CHAPTER I THE SAME OLD TAVIA
"She very probably will miss her train, we will miss her at the station, she will take a ride up with old Bill Mason, stay talking to him until dinner is too cold to wait any longer; then—then—well, she may steal in through a window and give you a midnight scare, just for a joke. That's my recollection of Miss Tavia."
"Nat, you're too mean—Tavia is not always late, and she doesn't purposely upset plans. Some things can't be prevented."
"Right, little coz, they can't. That's right. Tavia is one of the things that can't be prevented from——"
"Quit! quit there! Easy with young ladies' names! You don't have to—to put her up for the registry," and the last speaker swung around in mock challenge, with his fist very close to his brother's aristocratic nose.
The three were Dorothy, Ned and Nat. Dorothy Dale was the "coz," a very pretty and attractive young girl, while her two good-looking cousins, Ned the elder and Nat the jollier, were sons of Mrs. Winthrop White, of North Birchland.
Dorothy, with her father, Major Dale, and her two brothers, Joe and Roger, the latter about two years younger than his brother, who was not yet in his 'teens, made her home with Major Dale's sister, Mrs. White, where they had lived for the past few years. It was now holiday time, and Dorothy was awaiting the arrival of her chum, Tavia Travers, of Dalton, the former home of the Dales.
We may say Dorothy was waiting, but the boys were—well, they may have had to wait until Miss Tavia got there, but one of them, Nat, evidently did not find "waiting" very pleasant employment. The fact was, Tavia was a very good friend of Nat, and because of this his brother enjoyed teasing Dorothy about her chum's shortcomings, especially when Nat was within hearing.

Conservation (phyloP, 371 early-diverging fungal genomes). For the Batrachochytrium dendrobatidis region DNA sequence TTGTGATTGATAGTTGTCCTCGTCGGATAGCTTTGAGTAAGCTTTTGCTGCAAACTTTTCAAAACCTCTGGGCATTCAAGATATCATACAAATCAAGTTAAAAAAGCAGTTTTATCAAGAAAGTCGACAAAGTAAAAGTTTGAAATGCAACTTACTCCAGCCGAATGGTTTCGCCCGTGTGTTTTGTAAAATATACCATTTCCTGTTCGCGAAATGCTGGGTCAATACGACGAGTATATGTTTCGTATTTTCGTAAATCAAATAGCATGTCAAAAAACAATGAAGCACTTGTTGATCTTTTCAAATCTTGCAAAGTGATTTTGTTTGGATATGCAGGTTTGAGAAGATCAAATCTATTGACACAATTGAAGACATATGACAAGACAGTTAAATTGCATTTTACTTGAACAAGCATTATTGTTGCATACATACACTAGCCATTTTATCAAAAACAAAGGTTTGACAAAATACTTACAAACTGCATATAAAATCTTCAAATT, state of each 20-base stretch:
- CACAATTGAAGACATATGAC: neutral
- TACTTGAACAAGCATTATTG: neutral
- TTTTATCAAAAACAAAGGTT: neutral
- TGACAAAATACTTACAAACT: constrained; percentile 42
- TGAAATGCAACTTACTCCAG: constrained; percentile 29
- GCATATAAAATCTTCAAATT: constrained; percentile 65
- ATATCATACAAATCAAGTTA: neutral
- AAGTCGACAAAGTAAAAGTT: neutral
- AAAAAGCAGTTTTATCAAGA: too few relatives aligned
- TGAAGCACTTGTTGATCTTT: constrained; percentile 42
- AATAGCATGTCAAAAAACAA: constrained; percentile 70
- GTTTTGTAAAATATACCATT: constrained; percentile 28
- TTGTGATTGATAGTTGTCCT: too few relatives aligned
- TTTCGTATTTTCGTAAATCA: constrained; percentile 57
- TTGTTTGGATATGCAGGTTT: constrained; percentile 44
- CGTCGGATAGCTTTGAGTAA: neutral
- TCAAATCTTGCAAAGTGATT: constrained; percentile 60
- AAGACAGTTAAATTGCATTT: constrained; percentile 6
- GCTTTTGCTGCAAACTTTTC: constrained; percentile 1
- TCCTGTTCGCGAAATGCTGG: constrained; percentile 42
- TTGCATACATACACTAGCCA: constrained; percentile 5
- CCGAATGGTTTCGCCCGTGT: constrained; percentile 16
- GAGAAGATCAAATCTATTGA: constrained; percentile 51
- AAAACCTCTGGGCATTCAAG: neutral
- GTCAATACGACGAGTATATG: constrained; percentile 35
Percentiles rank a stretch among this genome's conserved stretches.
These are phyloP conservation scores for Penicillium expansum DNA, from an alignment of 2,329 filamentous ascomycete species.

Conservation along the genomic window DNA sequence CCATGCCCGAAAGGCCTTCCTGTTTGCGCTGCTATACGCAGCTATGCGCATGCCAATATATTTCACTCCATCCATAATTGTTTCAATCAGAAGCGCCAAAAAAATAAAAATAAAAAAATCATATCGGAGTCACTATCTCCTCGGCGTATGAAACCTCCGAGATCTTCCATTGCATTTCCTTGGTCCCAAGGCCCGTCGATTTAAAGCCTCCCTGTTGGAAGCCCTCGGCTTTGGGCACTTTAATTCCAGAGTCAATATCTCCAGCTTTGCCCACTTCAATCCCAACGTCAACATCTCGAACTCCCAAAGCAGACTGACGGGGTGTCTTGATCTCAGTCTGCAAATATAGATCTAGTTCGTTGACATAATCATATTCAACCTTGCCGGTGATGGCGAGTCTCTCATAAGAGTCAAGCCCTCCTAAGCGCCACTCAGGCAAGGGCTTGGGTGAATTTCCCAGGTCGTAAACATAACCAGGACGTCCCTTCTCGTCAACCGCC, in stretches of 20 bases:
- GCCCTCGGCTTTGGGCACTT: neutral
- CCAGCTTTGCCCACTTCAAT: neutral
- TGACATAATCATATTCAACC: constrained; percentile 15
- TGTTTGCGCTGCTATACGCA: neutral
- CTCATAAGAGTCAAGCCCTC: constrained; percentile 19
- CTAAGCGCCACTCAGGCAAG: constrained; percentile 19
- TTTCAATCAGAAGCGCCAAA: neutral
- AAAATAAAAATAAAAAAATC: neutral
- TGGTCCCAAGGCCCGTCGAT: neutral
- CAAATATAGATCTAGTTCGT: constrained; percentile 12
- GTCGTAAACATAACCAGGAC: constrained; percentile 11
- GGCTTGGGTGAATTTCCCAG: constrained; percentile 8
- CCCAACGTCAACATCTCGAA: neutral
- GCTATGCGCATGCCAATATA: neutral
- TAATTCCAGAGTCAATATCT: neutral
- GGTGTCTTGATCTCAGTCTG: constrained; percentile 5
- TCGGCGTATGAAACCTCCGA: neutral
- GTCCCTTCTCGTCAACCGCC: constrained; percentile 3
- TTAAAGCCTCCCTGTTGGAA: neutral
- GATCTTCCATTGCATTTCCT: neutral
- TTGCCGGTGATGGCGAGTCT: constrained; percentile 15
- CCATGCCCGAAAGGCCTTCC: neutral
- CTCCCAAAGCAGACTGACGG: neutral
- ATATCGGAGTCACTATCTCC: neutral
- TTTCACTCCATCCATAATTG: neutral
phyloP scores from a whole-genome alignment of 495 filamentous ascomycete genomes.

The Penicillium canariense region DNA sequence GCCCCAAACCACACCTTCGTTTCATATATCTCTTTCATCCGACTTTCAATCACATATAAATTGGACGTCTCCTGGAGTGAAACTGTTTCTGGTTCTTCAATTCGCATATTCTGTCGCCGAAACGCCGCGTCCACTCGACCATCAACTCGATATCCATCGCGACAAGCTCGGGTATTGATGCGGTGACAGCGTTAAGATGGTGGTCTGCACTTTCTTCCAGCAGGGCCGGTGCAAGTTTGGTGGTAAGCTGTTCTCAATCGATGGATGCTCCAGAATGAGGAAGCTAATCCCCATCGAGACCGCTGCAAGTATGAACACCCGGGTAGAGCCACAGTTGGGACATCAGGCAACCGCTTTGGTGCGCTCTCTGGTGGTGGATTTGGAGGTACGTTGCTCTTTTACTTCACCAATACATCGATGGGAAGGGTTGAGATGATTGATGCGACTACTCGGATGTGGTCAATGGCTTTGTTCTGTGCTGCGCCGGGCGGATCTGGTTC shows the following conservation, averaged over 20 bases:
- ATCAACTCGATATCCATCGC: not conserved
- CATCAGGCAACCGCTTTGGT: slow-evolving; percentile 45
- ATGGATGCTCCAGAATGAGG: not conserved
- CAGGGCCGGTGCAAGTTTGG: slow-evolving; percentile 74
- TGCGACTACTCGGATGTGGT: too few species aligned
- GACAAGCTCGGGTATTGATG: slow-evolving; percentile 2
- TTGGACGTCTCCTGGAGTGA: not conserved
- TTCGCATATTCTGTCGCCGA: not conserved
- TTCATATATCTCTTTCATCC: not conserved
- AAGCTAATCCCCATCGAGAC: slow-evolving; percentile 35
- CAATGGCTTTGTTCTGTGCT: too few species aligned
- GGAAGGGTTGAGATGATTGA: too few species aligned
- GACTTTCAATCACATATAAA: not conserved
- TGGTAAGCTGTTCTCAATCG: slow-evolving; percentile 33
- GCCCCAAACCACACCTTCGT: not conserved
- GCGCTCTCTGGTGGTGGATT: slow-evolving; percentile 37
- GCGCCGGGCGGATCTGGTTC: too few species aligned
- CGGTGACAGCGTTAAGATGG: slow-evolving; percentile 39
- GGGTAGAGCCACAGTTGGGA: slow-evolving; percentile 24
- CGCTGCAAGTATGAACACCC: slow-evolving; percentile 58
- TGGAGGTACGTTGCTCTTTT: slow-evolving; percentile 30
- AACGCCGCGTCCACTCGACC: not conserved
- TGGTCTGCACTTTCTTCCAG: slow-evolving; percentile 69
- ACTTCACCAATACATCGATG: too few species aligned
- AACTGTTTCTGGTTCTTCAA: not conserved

"She said the 4:10, didn't she?" asked Nat for the fourth time in as many minutes.
"And meant the 10:04," put in Ned, before Dorothy could reply.
"Neddie, I've warned you——" and Nat "squared off" in a threatening manner.
"Boys! boys!" pleaded Dorothy, stepping in between them with her hands raised to prevent possible trouble.
"Well, if you insist," said Nat, with a very gallant bow. "In deference to a lady's presence I will not exterminate the—the bug."
"Bug!" echoed Ned, stepping closer.
"Yes, I said bug," repeated his brother. "They are such—such unpleasant things to have to exterminate."
The two boys had now assumed attitudes generally supposed to be the very best possible in preparation for a fistic encounter, and Dorothy had just jumped upon a chair to be able to reach her taller cousin and prevent anything serious happening, when a very gentle voice from the doorway interrupted the little scene.
"Children! children!" exclaimed Mrs. White, "Boxing in the library!"
Instantly the trio turned toward this beautiful woman, for she was beautiful indeed.
So stately, so tall, so queenly, and gowned in such a simple yet attractive house robe. Youth may have its glories, but surely mature womanhood has its compensations, for a queenly woman, in the ease and luxury of home costume, is to the eye of love and to the eyes of discriminating persons the most beautiful of all the pictures that femininity is capable of inspiring.
Such was Mrs. White, and no wonder, indeed, that she had such good-looking sons, and no wonder, either, that Dorothy Dale was proud to be told that she resembled her Aunt Winnie.
Mrs. White's Christian name was Ruth, but the Dale children, having another aunt of that name, had always called this one Aunt Winnie, a sort of contraction from the name of Mrs. White's late husband—Winthrop.
This afternoon, when our story opens, was one of those tiresome "strips of time," with nothing to mark it as different from any other occasion, but, as Nat expressed it, "everything seemed to be hanging around, waiting for Christmas, like New York, on Sunday, waiting for Monday."
The little party were vainly trying to make themselves happy in the library, where every reasonable comfort and luxury surrounded them, for The Cedars, as this country estate was called, was a very beautiful place, its interior arrangements reflected not only ample means, but a display of the finely original and cultured taste for which Mrs....